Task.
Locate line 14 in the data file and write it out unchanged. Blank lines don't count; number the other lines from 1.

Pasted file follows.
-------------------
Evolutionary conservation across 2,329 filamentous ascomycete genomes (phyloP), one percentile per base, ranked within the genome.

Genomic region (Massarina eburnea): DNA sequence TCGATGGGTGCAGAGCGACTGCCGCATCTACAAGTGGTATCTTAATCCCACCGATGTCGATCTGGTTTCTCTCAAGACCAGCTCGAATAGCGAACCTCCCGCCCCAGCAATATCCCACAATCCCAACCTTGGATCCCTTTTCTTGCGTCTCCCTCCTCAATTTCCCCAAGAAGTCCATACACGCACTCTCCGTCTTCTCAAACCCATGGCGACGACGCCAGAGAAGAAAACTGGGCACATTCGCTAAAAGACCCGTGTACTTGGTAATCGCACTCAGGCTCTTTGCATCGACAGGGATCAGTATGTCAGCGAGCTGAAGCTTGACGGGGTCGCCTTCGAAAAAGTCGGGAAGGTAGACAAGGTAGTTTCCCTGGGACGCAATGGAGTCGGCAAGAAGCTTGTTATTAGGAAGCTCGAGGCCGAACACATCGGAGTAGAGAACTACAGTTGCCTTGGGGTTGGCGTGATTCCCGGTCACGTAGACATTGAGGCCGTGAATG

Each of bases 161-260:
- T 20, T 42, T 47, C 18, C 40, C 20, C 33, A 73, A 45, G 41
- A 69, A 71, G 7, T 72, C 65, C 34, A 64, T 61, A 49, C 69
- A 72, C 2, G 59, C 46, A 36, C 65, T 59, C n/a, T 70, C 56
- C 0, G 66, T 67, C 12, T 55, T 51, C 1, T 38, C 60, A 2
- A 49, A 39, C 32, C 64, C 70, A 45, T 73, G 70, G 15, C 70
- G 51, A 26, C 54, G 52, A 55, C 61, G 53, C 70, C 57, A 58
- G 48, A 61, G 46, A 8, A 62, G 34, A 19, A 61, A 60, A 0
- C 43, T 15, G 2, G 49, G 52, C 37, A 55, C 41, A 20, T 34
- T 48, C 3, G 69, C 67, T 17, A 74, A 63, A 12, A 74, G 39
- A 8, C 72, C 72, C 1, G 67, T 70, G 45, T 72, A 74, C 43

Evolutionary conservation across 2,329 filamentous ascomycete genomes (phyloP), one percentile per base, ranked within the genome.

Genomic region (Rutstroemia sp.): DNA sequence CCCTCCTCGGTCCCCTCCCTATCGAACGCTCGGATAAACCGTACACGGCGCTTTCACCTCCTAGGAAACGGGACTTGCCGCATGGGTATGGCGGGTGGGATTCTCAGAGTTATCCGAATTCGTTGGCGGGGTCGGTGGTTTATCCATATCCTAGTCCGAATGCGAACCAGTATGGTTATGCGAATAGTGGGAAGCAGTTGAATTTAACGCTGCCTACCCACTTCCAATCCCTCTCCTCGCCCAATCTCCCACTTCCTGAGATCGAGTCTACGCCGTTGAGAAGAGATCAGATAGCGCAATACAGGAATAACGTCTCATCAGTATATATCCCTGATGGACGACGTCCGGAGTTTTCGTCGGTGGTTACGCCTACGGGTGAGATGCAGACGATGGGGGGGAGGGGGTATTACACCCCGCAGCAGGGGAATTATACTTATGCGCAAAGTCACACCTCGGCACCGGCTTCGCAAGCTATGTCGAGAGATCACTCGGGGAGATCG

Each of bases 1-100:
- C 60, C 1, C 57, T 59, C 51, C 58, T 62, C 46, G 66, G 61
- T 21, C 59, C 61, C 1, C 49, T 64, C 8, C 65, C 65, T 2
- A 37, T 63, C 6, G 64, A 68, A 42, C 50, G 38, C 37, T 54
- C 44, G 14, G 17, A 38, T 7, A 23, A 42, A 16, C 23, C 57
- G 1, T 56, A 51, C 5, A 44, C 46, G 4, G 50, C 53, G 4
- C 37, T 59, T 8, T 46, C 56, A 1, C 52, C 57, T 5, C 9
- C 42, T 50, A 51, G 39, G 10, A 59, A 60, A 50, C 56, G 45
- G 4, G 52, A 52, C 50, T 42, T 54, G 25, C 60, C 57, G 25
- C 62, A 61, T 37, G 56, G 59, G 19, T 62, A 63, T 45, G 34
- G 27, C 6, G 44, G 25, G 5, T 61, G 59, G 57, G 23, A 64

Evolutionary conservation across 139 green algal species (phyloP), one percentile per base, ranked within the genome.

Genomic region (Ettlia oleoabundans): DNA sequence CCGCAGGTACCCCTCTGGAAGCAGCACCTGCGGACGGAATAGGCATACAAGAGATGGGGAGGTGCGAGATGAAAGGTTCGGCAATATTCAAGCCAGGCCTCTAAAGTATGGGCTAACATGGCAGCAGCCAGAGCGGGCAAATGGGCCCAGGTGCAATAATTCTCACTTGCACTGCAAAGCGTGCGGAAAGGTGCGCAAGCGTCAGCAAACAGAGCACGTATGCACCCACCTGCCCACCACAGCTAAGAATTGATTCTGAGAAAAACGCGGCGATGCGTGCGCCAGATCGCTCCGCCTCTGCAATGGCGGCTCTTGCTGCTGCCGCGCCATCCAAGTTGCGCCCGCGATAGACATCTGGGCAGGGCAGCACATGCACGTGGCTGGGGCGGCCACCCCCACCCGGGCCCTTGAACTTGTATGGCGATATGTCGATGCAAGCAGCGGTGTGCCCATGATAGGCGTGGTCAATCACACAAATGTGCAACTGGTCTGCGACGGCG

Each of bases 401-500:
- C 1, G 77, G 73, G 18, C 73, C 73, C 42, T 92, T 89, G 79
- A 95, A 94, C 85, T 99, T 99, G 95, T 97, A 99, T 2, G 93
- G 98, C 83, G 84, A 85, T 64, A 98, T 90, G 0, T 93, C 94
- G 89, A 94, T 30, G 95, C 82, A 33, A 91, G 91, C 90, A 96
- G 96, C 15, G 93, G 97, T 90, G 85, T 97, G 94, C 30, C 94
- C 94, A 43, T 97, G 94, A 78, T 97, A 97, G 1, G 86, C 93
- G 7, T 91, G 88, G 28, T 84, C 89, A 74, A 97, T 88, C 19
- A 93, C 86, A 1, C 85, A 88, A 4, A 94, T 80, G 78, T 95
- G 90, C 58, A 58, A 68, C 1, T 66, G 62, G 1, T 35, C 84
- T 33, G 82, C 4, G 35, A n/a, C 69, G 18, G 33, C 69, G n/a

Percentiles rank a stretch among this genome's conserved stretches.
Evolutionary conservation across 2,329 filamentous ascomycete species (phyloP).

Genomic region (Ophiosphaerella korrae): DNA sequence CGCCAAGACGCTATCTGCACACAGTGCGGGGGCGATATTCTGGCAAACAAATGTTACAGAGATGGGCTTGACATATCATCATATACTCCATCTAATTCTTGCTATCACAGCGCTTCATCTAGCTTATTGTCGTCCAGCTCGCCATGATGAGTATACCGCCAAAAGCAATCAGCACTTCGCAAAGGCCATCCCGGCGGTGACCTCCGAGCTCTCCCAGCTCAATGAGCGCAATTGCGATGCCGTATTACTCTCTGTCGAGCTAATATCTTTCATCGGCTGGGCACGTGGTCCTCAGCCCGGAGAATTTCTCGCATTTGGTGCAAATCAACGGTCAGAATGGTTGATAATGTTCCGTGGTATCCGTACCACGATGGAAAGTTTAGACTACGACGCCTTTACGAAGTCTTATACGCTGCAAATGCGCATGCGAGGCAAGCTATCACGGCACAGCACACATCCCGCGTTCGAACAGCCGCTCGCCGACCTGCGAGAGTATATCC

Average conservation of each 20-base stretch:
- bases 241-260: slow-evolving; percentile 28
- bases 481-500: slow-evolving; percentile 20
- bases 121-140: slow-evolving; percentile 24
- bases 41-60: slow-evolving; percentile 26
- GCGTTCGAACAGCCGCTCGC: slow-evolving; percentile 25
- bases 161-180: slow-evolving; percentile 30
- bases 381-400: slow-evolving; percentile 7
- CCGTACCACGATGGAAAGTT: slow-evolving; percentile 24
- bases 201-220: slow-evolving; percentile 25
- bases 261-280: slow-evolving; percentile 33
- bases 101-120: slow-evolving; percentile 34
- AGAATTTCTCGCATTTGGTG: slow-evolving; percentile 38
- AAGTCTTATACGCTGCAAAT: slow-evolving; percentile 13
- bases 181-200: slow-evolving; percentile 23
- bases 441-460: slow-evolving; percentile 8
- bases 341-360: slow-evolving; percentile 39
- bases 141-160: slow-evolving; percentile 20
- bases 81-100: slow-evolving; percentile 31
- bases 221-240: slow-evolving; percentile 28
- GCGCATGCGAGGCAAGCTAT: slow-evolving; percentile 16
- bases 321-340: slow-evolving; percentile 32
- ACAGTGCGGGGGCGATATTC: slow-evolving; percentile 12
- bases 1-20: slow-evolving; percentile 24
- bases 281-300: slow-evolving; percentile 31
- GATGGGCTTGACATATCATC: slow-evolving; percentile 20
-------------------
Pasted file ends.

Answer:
Evolutionary conservation across 2,329 filamentous ascomycete genomes (phyloP), one percentile per base, ranked within the genome.